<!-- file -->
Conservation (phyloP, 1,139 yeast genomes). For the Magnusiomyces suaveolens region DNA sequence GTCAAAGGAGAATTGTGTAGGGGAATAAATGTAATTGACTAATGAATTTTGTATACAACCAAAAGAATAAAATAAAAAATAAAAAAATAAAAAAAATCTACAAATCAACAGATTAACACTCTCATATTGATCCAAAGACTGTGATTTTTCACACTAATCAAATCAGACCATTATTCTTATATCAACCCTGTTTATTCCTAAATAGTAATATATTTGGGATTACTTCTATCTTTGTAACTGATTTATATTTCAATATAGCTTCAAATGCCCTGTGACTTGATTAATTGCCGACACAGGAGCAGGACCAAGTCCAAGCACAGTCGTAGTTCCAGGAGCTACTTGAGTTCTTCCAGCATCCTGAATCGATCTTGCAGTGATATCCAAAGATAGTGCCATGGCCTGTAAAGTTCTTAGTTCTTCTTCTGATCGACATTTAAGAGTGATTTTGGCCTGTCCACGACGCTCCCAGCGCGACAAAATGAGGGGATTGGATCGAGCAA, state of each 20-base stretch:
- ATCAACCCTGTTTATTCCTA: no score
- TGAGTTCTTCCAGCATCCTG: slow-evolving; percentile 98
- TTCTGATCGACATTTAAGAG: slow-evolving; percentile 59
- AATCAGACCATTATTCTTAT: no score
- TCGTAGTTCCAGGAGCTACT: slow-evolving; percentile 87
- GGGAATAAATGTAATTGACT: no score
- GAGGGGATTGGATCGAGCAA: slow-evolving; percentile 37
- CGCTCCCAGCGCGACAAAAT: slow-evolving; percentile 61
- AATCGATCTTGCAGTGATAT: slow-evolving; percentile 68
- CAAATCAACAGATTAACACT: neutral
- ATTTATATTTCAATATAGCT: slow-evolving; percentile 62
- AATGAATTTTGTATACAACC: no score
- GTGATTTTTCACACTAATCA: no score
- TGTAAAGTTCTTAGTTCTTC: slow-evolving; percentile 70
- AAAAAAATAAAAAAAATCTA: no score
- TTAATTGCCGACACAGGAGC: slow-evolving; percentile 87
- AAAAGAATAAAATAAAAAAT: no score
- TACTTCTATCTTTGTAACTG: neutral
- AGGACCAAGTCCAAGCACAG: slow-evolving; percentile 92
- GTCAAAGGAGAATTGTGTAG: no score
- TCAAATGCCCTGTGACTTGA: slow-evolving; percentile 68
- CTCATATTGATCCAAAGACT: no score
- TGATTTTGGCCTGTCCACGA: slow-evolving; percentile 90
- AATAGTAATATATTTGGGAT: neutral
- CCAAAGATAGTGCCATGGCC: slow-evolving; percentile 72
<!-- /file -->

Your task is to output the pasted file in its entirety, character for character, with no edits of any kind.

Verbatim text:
Conservation (phyloP, 1,139 yeast genomes). For the Magnusiomyces suaveolens region DNA sequence GTCAAAGGAGAATTGTGTAGGGGAATAAATGTAATTGACTAATGAATTTTGTATACAACCAAAAGAATAAAATAAAAAATAAAAAAATAAAAAAAATCTACAAATCAACAGATTAACACTCTCATATTGATCCAAAGACTGTGATTTTTCACACTAATCAAATCAGACCATTATTCTTATATCAACCCTGTTTATTCCTAAATAGTAATATATTTGGGATTACTTCTATCTTTGTAACTGATTTATATTTCAATATAGCTTCAAATGCCCTGTGACTTGATTAATTGCCGACACAGGAGCAGGACCAAGTCCAAGCACAGTCGTAGTTCCAGGAGCTACTTGAGTTCTTCCAGCATCCTGAATCGATCTTGCAGTGATATCCAAAGATAGTGCCATGGCCTGTAAAGTTCTTAGTTCTTCTTCTGATCGACATTTAAGAGTGATTTTGGCCTGTCCACGACGCTCCCAGCGCGACAAAATGAGGGGATTGGATCGAGCAA, state of each 20-base stretch:
- ATCAACCCTGTTTATTCCTA: no score
- TGAGTTCTTCCAGCATCCTG: slow-evolving; percentile 98
- TTCTGATCGACATTTAAGAG: slow-evolving; percentile 59
- AATCAGACCATTATTCTTAT: no score
- TCGTAGTTCCAGGAGCTACT: slow-evolving; percentile 87
- GGGAATAAATGTAATTGACT: no score
- GAGGGGATTGGATCGAGCAA: slow-evolving; percentile 37
- CGCTCCCAGCGCGACAAAAT: slow-evolving; percentile 61
- AATCGATCTTGCAGTGATAT: slow-evolving; percentile 68
- CAAATCAACAGATTAACACT: neutral
- ATTTATATTTCAATATAGCT: slow-evolving; percentile 62
- AATGAATTTTGTATACAACC: no score
- GTGATTTTTCACACTAATCA: no score
- TGTAAAGTTCTTAGTTCTTC: slow-evolving; percentile 70
- AAAAAAATAAAAAAAATCTA: no score
- TTAATTGCCGACACAGGAGC: slow-evolving; percentile 87
- AAAAGAATAAAATAAAAAAT: no score
- TACTTCTATCTTTGTAACTG: neutral
- AGGACCAAGTCCAAGCACAG: slow-evolving; percentile 92
- GTCAAAGGAGAATTGTGTAG: no score
- TCAAATGCCCTGTGACTTGA: slow-evolving; percentile 68
- CTCATATTGATCCAAAGACT: no score
- TGATTTTGGCCTGTCCACGA: slow-evolving; percentile 90
- AATAGTAATATATTTGGGAT: neutral
- CCAAAGATAGTGCCATGGCC: slow-evolving; percentile 72